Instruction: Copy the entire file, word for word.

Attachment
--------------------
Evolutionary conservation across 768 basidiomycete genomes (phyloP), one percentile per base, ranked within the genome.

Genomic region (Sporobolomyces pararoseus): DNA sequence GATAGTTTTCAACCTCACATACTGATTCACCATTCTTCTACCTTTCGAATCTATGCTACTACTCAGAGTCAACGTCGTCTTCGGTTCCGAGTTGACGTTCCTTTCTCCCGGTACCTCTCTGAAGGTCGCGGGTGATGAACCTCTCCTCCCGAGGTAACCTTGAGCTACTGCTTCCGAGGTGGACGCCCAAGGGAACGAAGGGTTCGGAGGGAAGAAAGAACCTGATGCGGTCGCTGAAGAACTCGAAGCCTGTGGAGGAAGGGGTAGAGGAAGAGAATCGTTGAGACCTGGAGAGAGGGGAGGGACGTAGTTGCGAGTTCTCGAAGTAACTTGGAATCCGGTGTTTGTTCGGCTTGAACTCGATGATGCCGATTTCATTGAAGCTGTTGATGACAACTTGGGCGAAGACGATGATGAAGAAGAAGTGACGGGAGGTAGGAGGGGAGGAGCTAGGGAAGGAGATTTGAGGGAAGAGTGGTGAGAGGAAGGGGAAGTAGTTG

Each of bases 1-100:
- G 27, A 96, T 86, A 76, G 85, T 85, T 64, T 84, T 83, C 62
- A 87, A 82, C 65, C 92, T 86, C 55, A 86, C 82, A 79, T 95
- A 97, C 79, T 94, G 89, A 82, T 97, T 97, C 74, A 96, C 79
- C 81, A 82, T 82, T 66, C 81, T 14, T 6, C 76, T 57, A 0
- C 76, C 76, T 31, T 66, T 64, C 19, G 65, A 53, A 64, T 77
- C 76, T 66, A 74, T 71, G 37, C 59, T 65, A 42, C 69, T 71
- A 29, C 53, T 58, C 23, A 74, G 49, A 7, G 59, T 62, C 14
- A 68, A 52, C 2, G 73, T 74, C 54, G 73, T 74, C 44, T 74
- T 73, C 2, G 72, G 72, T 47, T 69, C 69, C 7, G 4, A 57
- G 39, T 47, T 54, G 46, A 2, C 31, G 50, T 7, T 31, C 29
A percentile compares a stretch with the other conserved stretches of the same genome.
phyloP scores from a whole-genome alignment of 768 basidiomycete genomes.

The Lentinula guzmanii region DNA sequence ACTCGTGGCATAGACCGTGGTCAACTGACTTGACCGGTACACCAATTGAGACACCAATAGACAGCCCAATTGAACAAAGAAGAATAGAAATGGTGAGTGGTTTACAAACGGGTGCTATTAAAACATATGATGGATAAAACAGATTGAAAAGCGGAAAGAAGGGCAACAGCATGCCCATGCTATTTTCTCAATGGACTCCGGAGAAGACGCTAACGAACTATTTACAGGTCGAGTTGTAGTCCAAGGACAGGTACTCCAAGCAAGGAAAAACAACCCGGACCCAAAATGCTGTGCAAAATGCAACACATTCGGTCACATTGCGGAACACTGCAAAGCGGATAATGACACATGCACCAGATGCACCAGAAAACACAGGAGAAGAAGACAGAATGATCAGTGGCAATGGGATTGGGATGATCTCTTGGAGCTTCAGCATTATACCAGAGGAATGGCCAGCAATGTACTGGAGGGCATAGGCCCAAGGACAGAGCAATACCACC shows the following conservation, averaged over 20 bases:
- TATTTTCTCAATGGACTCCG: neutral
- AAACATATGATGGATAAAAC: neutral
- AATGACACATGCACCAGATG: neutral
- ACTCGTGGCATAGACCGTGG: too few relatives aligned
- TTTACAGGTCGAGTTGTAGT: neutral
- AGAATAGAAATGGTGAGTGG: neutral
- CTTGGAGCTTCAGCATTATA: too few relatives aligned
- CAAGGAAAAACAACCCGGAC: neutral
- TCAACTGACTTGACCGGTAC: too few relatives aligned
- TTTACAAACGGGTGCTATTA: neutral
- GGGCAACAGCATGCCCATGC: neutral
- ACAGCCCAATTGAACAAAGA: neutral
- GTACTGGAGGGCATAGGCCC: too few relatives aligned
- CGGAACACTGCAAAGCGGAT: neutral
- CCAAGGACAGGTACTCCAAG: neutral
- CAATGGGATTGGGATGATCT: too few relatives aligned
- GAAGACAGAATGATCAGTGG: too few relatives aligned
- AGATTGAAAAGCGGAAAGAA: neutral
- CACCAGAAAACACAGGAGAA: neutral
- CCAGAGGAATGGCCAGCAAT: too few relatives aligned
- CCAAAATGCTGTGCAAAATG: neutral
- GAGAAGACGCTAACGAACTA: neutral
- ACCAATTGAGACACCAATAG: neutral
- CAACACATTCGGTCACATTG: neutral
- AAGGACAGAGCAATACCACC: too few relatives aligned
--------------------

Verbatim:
Evolutionary conservation across 768 basidiomycete genomes (phyloP), one percentile per base, ranked within the genome.

Genomic region (Sporobolomyces pararoseus): DNA sequence GATAGTTTTCAACCTCACATACTGATTCACCATTCTTCTACCTTTCGAATCTATGCTACTACTCAGAGTCAACGTCGTCTTCGGTTCCGAGTTGACGTTCCTTTCTCCCGGTACCTCTCTGAAGGTCGCGGGTGATGAACCTCTCCTCCCGAGGTAACCTTGAGCTACTGCTTCCGAGGTGGACGCCCAAGGGAACGAAGGGTTCGGAGGGAAGAAAGAACCTGATGCGGTCGCTGAAGAACTCGAAGCCTGTGGAGGAAGGGGTAGAGGAAGAGAATCGTTGAGACCTGGAGAGAGGGGAGGGACGTAGTTGCGAGTTCTCGAAGTAACTTGGAATCCGGTGTTTGTTCGGCTTGAACTCGATGATGCCGATTTCATTGAAGCTGTTGATGACAACTTGGGCGAAGACGATGATGAAGAAGAAGTGACGGGAGGTAGGAGGGGAGGAGCTAGGGAAGGAGATTTGAGGGAAGAGTGGTGAGAGGAAGGGGAAGTAGTTG

Each of bases 1-100:
- G 27, A 96, T 86, A 76, G 85, T 85, T 64, T 84, T 83, C 62
- A 87, A 82, C 65, C 92, T 86, C 55, A 86, C 82, A 79, T 95
- A 97, C 79, T 94, G 89, A 82, T 97, T 97, C 74, A 96, C 79
- C 81, A 82, T 82, T 66, C 81, T 14, T 6, C 76, T 57, A 0
- C 76, C 76, T 31, T 66, T 64, C 19, G 65, A 53, A 64, T 77
- C 76, T 66, A 74, T 71, G 37, C 59, T 65, A 42, C 69, T 71
- A 29, C 53, T 58, C 23, A 74, G 49, A 7, G 59, T 62, C 14
- A 68, A 52, C 2, G 73, T 74, C 54, G 73, T 74, C 44, T 74
- T 73, C 2, G 72, G 72, T 47, T 69, C 69, C 7, G 4, A 57
- G 39, T 47, T 54, G 46, A 2, C 31, G 50, T 7, T 31, C 29
A percentile compares a stretch with the other conserved stretches of the same genome.
phyloP scores from a whole-genome alignment of 768 basidiomycete genomes.

The Lentinula guzmanii region DNA sequence ACTCGTGGCATAGACCGTGGTCAACTGACTTGACCGGTACACCAATTGAGACACCAATAGACAGCCCAATTGAACAAAGAAGAATAGAAATGGTGAGTGGTTTACAAACGGGTGCTATTAAAACATATGATGGATAAAACAGATTGAAAAGCGGAAAGAAGGGCAACAGCATGCCCATGCTATTTTCTCAATGGACTCCGGAGAAGACGCTAACGAACTATTTACAGGTCGAGTTGTAGTCCAAGGACAGGTACTCCAAGCAAGGAAAAACAACCCGGACCCAAAATGCTGTGCAAAATGCAACACATTCGGTCACATTGCGGAACACTGCAAAGCGGATAATGACACATGCACCAGATGCACCAGAAAACACAGGAGAAGAAGACAGAATGATCAGTGGCAATGGGATTGGGATGATCTCTTGGAGCTTCAGCATTATACCAGAGGAATGGCCAGCAATGTACTGGAGGGCATAGGCCCAAGGACAGAGCAATACCACC shows the following conservation, averaged over 20 bases:
- TATTTTCTCAATGGACTCCG: neutral
- AAACATATGATGGATAAAAC: neutral
- AATGACACATGCACCAGATG: neutral
- ACTCGTGGCATAGACCGTGG: too few relatives aligned
- TTTACAGGTCGAGTTGTAGT: neutral
- AGAATAGAAATGGTGAGTGG: neutral
- CTTGGAGCTTCAGCATTATA: too few relatives aligned
- CAAGGAAAAACAACCCGGAC: neutral
- TCAACTGACTTGACCGGTAC: too few relatives aligned
- TTTACAAACGGGTGCTATTA: neutral
- GGGCAACAGCATGCCCATGC: neutral
- ACAGCCCAATTGAACAAAGA: neutral
- GTACTGGAGGGCATAGGCCC: too few relatives aligned
- CGGAACACTGCAAAGCGGAT: neutral
- CCAAGGACAGGTACTCCAAG: neutral
- CAATGGGATTGGGATGATCT: too few relatives aligned
- GAAGACAGAATGATCAGTGG: too few relatives aligned
- AGATTGAAAAGCGGAAAGAA: neutral
- CACCAGAAAACACAGGAGAA: neutral
- CCAGAGGAATGGCCAGCAAT: too few relatives aligned
- CCAAAATGCTGTGCAAAATG: neutral
- GAGAAGACGCTAACGAACTA: neutral
- ACCAATTGAGACACCAATAG: neutral
- CAACACATTCGGTCACATTG: neutral
- AAGGACAGAGCAATACCACC: too few relatives aligned